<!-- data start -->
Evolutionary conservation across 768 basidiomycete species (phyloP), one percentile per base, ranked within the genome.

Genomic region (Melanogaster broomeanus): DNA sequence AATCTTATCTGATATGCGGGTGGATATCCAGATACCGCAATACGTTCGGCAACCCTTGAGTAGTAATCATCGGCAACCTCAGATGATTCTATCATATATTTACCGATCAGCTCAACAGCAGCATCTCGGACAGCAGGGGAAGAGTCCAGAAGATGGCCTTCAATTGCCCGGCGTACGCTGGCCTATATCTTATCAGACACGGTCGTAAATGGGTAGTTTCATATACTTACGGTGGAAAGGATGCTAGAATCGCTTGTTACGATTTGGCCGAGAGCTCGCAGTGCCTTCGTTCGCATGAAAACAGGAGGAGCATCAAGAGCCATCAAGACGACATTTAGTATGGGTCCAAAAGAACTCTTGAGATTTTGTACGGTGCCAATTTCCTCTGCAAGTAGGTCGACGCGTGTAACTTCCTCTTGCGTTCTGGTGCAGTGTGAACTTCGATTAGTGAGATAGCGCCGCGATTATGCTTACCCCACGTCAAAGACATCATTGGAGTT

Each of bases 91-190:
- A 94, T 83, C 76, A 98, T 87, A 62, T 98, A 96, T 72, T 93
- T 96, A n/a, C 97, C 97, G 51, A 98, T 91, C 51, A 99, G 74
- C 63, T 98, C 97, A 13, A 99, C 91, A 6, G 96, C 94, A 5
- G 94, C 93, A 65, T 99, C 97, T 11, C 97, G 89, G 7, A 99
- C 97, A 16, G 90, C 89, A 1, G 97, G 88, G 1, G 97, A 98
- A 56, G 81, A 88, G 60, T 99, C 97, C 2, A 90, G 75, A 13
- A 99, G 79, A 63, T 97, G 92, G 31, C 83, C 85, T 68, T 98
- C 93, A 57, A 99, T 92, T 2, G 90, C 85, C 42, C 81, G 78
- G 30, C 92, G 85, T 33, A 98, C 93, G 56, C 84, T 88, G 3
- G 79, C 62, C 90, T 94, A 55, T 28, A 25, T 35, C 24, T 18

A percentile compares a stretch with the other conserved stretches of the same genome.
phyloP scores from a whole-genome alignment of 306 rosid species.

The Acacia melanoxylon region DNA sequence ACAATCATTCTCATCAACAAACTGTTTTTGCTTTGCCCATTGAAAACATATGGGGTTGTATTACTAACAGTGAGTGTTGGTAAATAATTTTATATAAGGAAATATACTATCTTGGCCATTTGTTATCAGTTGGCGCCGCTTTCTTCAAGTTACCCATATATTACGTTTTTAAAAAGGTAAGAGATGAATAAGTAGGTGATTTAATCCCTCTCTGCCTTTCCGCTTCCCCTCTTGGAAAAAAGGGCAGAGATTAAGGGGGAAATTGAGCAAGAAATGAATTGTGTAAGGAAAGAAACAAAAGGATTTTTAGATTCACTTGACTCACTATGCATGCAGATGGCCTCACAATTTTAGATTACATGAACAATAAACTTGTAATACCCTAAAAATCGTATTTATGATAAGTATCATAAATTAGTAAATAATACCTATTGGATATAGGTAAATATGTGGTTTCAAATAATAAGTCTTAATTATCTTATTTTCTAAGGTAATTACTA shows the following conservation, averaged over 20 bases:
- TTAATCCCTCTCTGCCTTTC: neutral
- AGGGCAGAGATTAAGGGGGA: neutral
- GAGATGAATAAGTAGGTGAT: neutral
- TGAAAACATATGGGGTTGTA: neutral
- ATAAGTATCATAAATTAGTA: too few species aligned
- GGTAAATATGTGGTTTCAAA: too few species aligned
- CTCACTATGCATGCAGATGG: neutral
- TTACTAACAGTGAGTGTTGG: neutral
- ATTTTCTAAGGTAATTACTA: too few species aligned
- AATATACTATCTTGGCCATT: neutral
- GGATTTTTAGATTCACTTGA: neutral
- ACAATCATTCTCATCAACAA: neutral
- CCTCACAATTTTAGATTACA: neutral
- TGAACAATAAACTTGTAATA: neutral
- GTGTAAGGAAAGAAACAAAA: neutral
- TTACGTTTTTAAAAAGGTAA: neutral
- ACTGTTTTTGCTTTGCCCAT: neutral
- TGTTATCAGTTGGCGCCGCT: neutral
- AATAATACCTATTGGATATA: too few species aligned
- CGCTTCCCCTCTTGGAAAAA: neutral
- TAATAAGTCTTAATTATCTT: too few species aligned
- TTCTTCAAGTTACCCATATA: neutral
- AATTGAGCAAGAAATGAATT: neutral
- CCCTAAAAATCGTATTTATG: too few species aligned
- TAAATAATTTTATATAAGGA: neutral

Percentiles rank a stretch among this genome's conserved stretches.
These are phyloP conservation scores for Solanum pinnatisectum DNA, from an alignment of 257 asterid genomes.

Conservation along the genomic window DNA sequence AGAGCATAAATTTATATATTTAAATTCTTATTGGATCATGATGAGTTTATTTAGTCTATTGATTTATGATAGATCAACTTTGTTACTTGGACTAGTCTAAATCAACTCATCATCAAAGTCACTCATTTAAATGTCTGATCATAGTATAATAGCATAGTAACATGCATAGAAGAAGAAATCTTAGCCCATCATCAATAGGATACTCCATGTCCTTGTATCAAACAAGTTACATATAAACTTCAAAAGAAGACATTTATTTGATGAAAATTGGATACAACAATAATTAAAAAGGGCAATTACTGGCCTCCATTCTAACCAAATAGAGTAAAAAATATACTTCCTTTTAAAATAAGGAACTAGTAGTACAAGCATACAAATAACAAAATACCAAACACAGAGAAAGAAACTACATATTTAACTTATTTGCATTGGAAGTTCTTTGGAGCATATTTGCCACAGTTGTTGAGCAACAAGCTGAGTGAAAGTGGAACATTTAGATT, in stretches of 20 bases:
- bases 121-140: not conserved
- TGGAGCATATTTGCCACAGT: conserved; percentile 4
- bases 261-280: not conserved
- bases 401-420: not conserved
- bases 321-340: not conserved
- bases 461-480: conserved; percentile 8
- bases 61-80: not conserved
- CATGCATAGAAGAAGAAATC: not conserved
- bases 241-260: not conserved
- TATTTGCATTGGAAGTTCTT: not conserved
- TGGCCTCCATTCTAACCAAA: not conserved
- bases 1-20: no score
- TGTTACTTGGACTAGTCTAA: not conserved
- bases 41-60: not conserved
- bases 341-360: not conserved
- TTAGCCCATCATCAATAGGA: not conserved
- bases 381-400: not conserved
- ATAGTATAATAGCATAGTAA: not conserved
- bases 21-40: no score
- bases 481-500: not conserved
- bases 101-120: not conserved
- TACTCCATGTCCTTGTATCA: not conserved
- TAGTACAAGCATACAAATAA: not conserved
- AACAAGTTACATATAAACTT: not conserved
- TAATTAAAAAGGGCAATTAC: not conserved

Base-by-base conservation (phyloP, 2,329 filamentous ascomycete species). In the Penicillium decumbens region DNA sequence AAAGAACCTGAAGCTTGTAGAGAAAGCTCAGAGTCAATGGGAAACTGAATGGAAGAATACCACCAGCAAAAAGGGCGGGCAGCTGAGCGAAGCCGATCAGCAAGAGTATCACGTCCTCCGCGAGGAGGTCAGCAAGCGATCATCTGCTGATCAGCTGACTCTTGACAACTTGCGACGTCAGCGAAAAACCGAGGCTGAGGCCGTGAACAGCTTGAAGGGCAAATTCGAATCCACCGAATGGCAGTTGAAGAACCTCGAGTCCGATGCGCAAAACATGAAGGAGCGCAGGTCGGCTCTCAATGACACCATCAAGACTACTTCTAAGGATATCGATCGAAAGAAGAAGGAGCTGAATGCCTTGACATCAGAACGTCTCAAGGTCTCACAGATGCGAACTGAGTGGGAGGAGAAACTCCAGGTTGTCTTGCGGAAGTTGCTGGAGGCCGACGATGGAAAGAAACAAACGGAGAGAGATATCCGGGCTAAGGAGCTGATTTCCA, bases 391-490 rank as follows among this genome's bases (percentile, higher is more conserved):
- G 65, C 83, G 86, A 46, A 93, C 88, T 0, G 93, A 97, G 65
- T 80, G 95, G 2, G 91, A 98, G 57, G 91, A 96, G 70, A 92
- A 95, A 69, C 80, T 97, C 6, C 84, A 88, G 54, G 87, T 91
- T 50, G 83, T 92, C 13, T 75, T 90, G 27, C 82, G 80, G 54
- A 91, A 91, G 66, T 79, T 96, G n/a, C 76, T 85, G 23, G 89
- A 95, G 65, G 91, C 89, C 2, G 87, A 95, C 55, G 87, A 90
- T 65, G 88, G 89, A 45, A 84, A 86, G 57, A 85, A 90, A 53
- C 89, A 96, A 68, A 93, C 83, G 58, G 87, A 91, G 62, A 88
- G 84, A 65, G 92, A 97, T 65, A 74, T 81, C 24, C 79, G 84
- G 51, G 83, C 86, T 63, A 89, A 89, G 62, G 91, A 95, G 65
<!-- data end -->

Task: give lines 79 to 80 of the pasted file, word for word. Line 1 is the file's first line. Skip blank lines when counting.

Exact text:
- G 84, A 65, G 92, A 97, T 65, A 74, T 81, C 24, C 79, G 84
- G 51, G 83, C 86, T 63, A 89, A 89, G 62, G 91, A 95, G 65